plt.subplot(2,4,7)
plt.title("Kurtosis heatmap")
plt.pcolor(kurts_hm)

plt.subplot(2,4,4)
plt.title('Skewness histogram')
plt.hist(skews, bins=100, color="red", normed=True)
plt.subplot(2,4,8)
plt.title("Skewness heatmap")
plt.pcolor(skews_hm)

plt.tight_layout()
plt.show()``````

The result is a 2 row x 4 columns PyPlot grid, shown below for a selected zoomlevel of 6: The standard deviation as well as the mean grayscale value of a tile seem accurate indicators to determine the position of where tissue can be found on the slide; skewness and kurtosis not so much.

Both the mean histogram and the standard deviation histogram show a bimodal distribution, and we can confirm their behavior by looking at other slides. It even works on slides that are only lightly stained (we will return to these at a later post and see how we can make the detection better in these:  # A binary map

We can now write a function that determines whether a tile is (mostly) tissue, based on the mean and standard deviation of the grayscale pixel values, like this:

``````def is_tissue(tile):
pixels = np.array(tile).flatten()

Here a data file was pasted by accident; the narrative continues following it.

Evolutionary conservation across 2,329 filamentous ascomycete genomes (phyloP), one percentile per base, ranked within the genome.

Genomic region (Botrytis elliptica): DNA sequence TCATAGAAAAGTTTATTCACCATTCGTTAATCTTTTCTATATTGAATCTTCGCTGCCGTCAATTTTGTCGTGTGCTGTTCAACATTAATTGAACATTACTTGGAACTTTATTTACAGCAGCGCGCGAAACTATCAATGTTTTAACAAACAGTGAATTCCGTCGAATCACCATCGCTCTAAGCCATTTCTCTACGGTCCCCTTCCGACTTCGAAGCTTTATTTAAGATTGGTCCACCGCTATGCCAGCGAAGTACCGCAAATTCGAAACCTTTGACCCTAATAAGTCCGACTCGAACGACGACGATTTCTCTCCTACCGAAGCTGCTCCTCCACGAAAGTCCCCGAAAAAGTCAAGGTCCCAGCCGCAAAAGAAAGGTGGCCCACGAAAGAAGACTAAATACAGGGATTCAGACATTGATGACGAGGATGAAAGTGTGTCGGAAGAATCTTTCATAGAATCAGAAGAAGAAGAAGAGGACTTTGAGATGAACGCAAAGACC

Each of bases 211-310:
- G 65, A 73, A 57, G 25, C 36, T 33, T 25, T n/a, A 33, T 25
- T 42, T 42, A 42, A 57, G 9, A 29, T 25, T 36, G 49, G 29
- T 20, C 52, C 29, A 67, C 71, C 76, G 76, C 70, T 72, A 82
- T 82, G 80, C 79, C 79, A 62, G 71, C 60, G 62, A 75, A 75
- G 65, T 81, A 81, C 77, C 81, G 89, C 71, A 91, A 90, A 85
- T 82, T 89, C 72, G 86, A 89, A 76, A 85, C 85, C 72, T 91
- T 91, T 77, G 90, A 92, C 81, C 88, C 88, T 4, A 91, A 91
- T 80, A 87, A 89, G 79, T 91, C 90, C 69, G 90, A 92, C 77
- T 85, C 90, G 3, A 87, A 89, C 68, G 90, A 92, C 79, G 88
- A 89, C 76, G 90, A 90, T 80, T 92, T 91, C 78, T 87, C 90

mean_threahold = np.mean(pixels) < 192   # 75th percentile
std_threshold = np.std(pixels) < 75
return mean_threahold == True and std_threshold == True``````

Writing a similar function that determines whether a tile is (mostly) whitespace, is possible, too, of course:

``````def is_whitespace(tile):
return not is_tissue(tile)``````

Similarly, we can even use this function to now construct a black and white map of where the tissue is located on a slide. The default color map of PyPlot on our system nevertheless rendered the map blue and yellow: # In closing

This post started with “Let’s say that you have a great algorithms to distinguish between PDL1- and a CD8-stained cells.”. We didn’t quite solve that challenge yet. But we did show you some important initial steps you’ll have to take to get to that part eventually.

In the next couple of blogs we want to elaborate on the topic of tissue detection some more. We want to discuss different types of input material, as well as see if we can use a machine learning classifier to replace the deterministic mapping procedure developed here.

But first, we’ll get back to testing, and we’ll tell you why it was important to have the is_tissue() function from the last paragraph developed first.

# The legacy

When you say digital pathology or whole slide imaging, sooner or later you end up with OpenSlide. This is essentially a programming library. Back in 2012, a pathologist alerted me to it (there’s some irony to the fact that he found it before me, the bioinformatician). He didn’t know what to do with it, but it looked interesting to him.

OpenSlide is how Pathomation got started. We actually contributed to the project. We also submitted sample files to add to their public repository (and today, we use this repository frequently ourselves, as do many others, I’m sure).